When going through a divorce, no matter whether it is an amicable separation or a turbulent breakup, it can be stressful to start to think about how you are going to divide all of the assets that you have acquired over the years.
The best case scenario is that the two of you can work out how you want to go about dividing assets between the two of you. However, due to conflict or an inability to agree about who should gain possession of certain sentimental assets, this might not be possible. The following are some basic pointers on how to navigate divorce property division.
Understanding the differences between separate property and community property
As a married couple, your finances are likely to have become very co-dependent over time, and the same with your possessions. However, you should always remember that the assets that you acquired before the divorce took place will always be considered as your separate property, as well as anything that you bought using inherited funds, or any personal gifts that you acquired during the marriage.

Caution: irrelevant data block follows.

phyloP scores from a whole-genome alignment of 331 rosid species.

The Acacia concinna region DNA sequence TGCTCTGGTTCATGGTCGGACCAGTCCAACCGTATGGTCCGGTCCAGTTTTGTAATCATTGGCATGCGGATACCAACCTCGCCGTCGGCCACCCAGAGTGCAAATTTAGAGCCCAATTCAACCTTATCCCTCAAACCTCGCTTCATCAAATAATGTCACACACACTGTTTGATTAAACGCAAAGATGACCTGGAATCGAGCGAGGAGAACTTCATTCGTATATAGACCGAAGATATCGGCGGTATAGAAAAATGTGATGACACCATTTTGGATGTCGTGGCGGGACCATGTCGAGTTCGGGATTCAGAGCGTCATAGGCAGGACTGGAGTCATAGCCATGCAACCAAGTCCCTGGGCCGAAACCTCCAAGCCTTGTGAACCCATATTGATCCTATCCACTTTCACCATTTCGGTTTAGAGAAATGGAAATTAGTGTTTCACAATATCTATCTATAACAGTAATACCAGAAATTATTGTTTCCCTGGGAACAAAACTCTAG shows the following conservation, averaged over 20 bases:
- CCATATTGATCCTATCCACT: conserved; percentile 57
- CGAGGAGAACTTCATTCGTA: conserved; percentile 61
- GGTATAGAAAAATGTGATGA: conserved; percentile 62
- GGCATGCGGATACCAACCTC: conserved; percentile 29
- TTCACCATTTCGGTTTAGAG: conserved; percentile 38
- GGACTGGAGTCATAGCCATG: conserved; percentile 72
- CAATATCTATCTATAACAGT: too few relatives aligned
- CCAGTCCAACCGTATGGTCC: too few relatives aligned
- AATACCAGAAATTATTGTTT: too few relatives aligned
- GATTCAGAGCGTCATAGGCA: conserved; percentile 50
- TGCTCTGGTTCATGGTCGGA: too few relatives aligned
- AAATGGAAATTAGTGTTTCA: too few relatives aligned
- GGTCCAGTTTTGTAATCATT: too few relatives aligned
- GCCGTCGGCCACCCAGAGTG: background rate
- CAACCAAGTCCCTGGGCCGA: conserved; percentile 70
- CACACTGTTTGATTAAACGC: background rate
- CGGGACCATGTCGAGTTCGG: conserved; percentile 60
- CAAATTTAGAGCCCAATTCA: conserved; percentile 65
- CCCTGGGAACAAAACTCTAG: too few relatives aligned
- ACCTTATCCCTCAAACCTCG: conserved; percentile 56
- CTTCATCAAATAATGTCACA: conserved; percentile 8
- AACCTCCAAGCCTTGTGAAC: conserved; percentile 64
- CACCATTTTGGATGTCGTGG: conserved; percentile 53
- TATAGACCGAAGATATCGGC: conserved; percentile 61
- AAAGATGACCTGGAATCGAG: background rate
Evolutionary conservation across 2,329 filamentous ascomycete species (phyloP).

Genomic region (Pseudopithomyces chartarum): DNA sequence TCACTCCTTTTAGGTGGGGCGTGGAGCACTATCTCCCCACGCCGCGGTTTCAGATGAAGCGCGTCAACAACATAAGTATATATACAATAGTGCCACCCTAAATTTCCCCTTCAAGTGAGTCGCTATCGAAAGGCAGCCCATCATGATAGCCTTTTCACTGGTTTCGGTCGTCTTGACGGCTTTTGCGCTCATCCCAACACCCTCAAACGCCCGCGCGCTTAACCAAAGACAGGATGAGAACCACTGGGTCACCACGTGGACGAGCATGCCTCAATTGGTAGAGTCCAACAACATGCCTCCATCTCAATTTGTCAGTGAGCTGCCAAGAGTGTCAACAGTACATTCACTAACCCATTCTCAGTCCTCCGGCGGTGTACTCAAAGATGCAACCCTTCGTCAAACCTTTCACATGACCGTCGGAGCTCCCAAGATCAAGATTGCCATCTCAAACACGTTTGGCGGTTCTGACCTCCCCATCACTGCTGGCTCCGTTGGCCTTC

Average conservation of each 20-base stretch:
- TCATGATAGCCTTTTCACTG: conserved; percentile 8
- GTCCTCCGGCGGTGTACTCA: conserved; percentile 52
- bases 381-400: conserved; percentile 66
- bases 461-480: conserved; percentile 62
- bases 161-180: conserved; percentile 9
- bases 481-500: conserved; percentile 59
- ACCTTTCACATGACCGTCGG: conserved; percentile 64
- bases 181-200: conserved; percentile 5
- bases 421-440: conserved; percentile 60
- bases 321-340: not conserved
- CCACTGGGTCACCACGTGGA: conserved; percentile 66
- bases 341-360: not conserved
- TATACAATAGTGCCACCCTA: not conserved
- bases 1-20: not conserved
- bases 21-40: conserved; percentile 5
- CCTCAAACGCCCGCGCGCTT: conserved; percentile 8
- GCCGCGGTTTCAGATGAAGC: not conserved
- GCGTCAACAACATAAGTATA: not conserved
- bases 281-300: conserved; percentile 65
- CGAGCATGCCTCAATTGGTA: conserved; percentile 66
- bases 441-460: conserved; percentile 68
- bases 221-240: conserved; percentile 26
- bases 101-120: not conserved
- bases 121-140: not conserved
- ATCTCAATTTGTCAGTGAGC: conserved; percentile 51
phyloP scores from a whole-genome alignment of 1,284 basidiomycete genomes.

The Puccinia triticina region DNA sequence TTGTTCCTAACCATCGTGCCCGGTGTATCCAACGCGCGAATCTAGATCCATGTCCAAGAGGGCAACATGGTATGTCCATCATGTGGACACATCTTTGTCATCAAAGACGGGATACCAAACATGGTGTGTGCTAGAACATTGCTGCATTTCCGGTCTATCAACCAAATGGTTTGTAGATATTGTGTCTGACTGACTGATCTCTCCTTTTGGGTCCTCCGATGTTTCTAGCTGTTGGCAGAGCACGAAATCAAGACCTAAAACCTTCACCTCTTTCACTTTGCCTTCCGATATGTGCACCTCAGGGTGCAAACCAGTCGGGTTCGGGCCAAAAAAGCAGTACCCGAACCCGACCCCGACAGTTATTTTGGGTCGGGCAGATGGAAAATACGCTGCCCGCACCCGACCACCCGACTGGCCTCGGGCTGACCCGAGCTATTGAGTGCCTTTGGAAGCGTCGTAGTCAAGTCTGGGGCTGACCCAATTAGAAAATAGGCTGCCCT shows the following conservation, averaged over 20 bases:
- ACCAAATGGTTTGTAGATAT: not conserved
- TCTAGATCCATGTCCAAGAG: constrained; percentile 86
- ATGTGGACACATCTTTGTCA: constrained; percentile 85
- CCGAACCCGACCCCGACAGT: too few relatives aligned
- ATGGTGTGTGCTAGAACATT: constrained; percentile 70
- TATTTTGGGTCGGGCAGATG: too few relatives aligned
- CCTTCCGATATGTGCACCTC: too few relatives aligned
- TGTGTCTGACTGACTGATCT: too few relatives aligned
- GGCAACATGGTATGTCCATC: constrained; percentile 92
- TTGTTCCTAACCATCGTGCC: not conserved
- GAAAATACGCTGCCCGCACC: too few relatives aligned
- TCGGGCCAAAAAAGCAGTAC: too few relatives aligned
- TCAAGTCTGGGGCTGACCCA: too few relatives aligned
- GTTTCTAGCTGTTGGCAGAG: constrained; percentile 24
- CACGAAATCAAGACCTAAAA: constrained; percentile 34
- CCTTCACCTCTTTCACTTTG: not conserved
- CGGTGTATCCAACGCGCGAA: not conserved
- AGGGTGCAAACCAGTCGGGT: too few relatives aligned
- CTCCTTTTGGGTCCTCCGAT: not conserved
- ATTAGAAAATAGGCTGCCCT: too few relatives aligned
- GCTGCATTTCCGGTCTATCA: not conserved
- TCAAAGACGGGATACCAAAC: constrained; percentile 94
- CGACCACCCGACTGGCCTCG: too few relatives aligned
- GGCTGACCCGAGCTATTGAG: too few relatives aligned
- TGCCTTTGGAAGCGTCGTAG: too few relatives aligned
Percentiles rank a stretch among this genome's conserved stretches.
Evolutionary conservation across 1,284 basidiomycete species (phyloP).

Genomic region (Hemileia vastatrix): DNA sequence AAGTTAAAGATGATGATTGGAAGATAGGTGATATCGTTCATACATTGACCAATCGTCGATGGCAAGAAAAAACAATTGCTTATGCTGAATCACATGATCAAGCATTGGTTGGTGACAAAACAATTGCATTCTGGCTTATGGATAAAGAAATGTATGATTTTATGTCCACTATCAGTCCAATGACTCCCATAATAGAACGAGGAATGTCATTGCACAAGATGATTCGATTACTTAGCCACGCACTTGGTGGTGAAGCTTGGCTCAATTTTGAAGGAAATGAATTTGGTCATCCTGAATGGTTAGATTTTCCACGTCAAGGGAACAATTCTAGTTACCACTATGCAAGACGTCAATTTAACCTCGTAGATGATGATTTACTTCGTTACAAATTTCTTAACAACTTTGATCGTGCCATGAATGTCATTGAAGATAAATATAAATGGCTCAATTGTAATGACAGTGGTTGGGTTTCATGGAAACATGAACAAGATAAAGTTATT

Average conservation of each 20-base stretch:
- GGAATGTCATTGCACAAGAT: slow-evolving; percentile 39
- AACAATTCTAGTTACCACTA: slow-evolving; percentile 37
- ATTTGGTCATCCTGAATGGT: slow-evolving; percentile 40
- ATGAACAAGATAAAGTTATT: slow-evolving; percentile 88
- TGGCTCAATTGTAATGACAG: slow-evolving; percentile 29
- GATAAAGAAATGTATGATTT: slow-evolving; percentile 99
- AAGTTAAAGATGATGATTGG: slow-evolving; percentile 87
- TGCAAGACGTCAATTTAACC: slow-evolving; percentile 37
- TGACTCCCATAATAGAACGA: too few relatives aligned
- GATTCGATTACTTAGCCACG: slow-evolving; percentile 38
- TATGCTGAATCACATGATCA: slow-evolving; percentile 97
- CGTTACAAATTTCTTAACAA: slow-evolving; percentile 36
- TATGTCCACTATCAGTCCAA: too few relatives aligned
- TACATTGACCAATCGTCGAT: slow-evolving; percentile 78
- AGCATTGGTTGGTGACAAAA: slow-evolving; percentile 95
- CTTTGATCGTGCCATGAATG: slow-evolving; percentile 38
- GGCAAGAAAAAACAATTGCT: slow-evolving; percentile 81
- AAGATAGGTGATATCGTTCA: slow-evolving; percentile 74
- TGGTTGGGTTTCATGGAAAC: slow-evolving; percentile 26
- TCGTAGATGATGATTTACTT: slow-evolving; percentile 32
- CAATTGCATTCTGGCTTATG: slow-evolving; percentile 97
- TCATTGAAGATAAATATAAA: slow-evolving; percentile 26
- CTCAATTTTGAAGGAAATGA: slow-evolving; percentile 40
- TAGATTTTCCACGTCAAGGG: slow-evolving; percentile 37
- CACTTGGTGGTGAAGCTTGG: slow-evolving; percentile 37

Community property is a term to describe any assets that were bought together during the marriage. This might be a family home, furniture or pension proceeds.
There might also be assets that you are confused as to whether they are community property or separate property, since they were purchased in a joint account. In this case, you may want to ask a court to decide.
If you are struggling to divide marital property in a divorce, it is helpful to understand how the law applies to you, and consider tools such as mediation so that you can work through the process in a mature way.
Source: FindLaw, "Divorce Property Division FAQ," accessed Feb. 08, 2018